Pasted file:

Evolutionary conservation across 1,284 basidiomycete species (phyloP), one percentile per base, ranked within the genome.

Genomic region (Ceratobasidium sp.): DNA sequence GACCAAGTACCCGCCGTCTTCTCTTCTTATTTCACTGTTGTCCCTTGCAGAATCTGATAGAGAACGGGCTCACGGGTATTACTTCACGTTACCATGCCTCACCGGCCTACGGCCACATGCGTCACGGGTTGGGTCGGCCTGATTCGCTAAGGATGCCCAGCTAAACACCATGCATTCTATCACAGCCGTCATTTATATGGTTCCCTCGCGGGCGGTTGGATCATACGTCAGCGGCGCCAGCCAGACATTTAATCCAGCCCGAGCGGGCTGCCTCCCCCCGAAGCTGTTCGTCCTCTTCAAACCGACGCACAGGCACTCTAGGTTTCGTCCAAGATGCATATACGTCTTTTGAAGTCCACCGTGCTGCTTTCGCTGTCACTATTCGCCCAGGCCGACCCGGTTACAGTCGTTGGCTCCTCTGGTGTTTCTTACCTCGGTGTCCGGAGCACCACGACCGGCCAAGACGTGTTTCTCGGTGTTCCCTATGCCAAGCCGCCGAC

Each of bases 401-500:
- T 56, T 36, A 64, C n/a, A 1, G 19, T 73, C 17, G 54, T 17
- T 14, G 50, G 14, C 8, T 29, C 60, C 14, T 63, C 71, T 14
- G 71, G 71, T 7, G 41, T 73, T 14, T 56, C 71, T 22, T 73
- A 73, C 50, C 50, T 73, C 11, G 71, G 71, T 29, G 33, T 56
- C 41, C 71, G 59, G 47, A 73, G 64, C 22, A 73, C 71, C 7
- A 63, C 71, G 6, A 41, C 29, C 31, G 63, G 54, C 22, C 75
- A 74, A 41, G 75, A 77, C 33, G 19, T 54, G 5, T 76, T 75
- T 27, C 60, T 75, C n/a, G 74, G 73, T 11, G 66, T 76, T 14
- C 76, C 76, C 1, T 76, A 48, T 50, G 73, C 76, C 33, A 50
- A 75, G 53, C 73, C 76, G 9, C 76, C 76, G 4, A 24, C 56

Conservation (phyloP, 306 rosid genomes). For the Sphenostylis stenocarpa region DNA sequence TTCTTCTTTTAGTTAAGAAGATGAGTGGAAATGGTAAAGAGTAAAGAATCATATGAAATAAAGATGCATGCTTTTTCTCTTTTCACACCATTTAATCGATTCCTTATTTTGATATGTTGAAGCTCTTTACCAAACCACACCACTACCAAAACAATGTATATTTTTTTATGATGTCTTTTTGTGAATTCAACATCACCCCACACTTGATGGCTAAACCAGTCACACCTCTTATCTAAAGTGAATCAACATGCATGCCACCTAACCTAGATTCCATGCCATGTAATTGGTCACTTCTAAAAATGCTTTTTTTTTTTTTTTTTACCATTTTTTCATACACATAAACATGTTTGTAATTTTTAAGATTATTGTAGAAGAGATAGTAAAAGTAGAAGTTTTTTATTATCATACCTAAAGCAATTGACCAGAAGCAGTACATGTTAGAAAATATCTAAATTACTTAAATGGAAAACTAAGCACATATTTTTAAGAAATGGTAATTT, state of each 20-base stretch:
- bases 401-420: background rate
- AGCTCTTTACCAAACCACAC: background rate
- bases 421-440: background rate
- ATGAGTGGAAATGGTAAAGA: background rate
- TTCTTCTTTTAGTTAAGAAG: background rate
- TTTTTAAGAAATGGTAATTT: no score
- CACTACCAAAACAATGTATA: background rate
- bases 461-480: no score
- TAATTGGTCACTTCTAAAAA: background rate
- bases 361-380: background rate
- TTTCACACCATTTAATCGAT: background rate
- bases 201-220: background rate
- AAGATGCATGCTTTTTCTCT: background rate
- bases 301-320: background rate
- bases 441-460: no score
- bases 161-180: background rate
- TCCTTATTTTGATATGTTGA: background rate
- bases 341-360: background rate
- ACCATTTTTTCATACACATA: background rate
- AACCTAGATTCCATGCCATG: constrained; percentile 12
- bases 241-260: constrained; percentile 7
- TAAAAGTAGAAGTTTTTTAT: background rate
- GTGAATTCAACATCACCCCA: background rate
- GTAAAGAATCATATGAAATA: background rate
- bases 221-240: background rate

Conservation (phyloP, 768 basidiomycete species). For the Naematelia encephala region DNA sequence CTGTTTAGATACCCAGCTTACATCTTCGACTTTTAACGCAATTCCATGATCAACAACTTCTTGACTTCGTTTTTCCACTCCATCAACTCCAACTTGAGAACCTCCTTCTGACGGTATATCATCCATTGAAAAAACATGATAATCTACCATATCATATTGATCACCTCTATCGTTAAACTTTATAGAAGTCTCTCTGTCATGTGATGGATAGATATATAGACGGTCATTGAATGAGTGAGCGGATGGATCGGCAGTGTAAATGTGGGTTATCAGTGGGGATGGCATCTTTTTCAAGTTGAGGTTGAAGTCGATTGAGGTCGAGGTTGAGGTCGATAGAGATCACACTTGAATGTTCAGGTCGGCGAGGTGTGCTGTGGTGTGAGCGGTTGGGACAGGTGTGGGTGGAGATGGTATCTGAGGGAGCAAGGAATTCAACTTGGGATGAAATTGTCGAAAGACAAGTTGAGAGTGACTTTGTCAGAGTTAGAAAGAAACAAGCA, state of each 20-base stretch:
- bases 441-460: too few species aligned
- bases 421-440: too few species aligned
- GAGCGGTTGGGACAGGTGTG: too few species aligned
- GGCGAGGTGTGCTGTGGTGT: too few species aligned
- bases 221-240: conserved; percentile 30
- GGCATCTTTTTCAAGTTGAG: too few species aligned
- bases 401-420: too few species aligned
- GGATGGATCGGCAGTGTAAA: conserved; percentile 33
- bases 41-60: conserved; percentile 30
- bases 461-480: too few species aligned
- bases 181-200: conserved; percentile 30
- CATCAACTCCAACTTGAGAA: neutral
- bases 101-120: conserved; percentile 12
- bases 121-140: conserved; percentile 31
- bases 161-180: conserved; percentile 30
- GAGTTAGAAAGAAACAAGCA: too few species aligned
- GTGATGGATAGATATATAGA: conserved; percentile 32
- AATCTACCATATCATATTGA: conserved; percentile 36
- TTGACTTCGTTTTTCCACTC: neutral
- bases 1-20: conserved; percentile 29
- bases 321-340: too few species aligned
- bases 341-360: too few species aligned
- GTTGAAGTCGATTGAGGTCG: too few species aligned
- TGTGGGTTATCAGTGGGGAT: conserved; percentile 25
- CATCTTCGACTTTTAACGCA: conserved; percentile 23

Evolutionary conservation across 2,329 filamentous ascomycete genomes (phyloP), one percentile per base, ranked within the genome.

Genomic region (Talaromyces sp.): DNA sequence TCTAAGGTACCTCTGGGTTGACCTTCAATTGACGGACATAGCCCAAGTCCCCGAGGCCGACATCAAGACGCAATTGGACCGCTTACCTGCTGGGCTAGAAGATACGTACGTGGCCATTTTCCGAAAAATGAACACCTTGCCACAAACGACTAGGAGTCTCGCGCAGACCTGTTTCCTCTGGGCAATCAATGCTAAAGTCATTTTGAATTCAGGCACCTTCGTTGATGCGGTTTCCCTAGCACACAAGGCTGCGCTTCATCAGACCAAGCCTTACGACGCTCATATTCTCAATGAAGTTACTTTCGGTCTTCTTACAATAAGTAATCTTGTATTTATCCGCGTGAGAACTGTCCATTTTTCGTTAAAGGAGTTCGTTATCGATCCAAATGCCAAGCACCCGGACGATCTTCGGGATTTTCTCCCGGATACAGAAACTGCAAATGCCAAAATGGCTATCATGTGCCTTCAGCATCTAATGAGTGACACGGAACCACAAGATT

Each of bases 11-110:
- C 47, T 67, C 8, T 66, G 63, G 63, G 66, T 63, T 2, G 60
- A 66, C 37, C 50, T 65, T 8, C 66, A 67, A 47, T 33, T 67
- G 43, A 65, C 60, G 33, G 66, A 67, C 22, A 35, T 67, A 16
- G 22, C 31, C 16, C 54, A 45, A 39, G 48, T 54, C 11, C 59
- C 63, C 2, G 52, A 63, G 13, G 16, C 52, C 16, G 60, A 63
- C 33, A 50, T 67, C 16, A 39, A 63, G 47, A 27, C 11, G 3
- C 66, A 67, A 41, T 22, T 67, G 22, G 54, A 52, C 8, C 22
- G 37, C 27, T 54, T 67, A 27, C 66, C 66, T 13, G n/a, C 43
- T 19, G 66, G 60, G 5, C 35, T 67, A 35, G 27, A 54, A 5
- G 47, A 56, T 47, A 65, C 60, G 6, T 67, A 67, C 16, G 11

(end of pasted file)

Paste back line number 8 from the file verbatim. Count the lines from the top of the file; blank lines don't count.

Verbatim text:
- C 41, C 71, G 59, G 47, A 73, G 64, C 22, A 73, C 71, C 7